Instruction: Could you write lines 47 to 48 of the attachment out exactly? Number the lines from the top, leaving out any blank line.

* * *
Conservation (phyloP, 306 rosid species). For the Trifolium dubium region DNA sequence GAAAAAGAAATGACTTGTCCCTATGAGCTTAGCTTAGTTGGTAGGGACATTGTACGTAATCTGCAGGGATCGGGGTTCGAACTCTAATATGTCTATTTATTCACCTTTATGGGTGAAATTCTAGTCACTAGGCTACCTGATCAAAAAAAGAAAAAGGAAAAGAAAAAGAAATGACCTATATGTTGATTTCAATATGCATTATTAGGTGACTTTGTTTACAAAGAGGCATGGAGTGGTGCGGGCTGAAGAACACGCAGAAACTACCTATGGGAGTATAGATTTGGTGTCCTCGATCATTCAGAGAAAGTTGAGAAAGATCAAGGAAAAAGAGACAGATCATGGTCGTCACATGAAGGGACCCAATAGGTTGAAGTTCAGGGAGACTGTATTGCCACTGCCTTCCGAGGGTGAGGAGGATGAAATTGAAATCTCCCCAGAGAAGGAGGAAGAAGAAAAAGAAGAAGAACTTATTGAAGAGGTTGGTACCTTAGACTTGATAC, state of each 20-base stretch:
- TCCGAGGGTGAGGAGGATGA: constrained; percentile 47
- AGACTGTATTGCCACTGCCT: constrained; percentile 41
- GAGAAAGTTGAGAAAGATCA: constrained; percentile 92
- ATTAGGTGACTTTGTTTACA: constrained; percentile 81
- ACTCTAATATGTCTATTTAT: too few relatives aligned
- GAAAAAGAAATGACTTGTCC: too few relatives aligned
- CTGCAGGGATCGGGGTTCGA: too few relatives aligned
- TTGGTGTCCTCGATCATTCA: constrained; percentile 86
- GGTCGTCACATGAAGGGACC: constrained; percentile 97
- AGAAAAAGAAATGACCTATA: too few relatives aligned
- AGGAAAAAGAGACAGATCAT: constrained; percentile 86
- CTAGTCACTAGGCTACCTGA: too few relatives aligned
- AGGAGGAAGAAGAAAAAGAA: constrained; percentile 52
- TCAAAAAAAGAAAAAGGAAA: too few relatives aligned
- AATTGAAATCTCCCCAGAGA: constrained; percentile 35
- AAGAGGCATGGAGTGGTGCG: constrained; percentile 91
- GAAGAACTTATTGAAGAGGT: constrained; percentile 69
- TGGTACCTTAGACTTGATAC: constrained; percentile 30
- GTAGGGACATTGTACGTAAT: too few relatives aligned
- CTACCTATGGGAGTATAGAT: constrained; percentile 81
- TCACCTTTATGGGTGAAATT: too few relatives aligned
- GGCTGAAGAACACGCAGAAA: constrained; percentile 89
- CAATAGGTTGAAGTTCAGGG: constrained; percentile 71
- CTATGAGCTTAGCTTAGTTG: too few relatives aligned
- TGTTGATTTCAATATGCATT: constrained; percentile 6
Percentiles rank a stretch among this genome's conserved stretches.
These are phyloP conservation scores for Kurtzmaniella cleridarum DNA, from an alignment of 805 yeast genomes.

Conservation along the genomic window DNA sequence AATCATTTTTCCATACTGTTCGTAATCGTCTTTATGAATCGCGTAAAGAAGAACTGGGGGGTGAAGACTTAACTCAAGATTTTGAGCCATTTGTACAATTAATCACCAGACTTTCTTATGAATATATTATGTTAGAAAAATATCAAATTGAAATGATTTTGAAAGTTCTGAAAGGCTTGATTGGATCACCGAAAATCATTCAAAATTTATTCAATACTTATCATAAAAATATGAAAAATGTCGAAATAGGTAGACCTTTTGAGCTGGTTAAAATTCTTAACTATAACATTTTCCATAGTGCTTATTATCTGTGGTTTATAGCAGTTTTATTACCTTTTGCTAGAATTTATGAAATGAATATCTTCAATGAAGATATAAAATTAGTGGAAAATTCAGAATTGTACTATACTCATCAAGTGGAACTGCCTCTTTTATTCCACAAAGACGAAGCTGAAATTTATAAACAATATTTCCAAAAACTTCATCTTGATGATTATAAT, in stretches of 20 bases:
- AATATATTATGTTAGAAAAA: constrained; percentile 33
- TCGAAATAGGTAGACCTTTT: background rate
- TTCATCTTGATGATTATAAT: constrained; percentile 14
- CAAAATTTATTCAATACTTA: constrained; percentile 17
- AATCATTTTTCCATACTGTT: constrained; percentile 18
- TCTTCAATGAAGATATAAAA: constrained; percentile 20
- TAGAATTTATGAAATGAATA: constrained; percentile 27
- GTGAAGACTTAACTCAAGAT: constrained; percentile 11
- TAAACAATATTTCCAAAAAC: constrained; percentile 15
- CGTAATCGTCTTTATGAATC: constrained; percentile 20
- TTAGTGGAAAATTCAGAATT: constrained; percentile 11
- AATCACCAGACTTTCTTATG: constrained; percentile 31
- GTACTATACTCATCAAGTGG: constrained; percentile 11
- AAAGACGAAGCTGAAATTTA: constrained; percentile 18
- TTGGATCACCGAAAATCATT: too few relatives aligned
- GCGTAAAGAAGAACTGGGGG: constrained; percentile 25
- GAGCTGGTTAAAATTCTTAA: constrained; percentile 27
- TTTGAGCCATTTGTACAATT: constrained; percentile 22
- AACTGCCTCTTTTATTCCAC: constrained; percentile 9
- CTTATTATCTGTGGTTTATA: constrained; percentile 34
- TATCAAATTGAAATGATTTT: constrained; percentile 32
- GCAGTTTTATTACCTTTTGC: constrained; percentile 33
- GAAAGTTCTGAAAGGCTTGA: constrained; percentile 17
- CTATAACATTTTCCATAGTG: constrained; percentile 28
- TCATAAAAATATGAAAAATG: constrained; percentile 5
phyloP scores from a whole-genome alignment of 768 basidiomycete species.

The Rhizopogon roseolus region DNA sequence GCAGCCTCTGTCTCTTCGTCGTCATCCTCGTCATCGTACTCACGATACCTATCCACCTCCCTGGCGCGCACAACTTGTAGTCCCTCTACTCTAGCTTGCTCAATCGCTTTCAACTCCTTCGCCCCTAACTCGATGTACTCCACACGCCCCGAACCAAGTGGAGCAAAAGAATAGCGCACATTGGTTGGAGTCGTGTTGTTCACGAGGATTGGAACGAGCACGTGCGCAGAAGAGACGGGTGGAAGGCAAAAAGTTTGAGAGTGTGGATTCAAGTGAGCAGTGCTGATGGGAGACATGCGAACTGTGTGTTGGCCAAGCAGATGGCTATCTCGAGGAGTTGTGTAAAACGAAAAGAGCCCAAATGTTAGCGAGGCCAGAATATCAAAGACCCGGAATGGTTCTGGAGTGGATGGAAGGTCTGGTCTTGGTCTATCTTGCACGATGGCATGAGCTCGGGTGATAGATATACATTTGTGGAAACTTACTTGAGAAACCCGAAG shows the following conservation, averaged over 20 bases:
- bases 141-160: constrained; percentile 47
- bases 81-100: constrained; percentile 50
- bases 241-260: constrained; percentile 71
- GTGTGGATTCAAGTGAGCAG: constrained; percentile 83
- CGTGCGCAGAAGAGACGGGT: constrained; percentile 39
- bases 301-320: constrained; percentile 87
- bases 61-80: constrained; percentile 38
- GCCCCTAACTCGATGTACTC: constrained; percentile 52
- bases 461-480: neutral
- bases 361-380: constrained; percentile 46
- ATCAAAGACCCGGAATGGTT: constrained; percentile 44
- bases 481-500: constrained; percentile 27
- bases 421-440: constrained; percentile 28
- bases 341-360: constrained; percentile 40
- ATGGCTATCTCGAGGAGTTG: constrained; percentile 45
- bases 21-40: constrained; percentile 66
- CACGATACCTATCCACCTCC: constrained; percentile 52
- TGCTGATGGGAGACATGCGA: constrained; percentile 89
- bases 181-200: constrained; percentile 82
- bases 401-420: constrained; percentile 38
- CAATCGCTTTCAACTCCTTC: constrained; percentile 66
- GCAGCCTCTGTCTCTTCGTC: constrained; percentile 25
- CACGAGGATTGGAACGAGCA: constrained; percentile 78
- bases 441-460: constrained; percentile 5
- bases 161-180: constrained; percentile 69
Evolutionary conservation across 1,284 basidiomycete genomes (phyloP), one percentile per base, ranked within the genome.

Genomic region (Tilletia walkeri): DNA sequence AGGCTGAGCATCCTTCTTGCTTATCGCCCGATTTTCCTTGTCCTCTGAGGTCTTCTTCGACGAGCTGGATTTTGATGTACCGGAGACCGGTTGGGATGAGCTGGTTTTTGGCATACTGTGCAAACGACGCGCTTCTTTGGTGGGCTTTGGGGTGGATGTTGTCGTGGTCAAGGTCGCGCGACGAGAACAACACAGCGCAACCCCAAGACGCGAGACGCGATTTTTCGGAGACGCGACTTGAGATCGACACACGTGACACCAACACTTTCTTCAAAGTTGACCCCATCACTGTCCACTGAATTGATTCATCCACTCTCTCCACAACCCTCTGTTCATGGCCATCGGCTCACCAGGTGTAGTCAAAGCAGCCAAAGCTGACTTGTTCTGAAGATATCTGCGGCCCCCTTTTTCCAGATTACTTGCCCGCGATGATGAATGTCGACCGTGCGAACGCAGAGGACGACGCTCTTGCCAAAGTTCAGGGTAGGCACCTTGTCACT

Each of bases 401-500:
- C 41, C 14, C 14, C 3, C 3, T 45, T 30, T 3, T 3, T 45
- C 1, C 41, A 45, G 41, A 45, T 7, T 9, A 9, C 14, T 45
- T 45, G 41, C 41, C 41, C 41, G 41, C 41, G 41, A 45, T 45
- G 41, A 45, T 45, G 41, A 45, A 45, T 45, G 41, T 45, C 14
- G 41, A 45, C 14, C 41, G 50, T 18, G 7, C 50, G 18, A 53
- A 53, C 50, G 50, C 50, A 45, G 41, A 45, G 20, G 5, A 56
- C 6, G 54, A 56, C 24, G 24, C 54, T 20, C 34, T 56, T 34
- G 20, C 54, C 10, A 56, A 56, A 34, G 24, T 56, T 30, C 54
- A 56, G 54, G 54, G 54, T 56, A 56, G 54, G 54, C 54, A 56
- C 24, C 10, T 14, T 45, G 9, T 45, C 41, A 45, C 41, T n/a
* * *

- TTTGAGCCATTTGTACAATT: constrained; percentile 22
- AACTGCCTCTTTTATTCCAC: constrained; percentile 9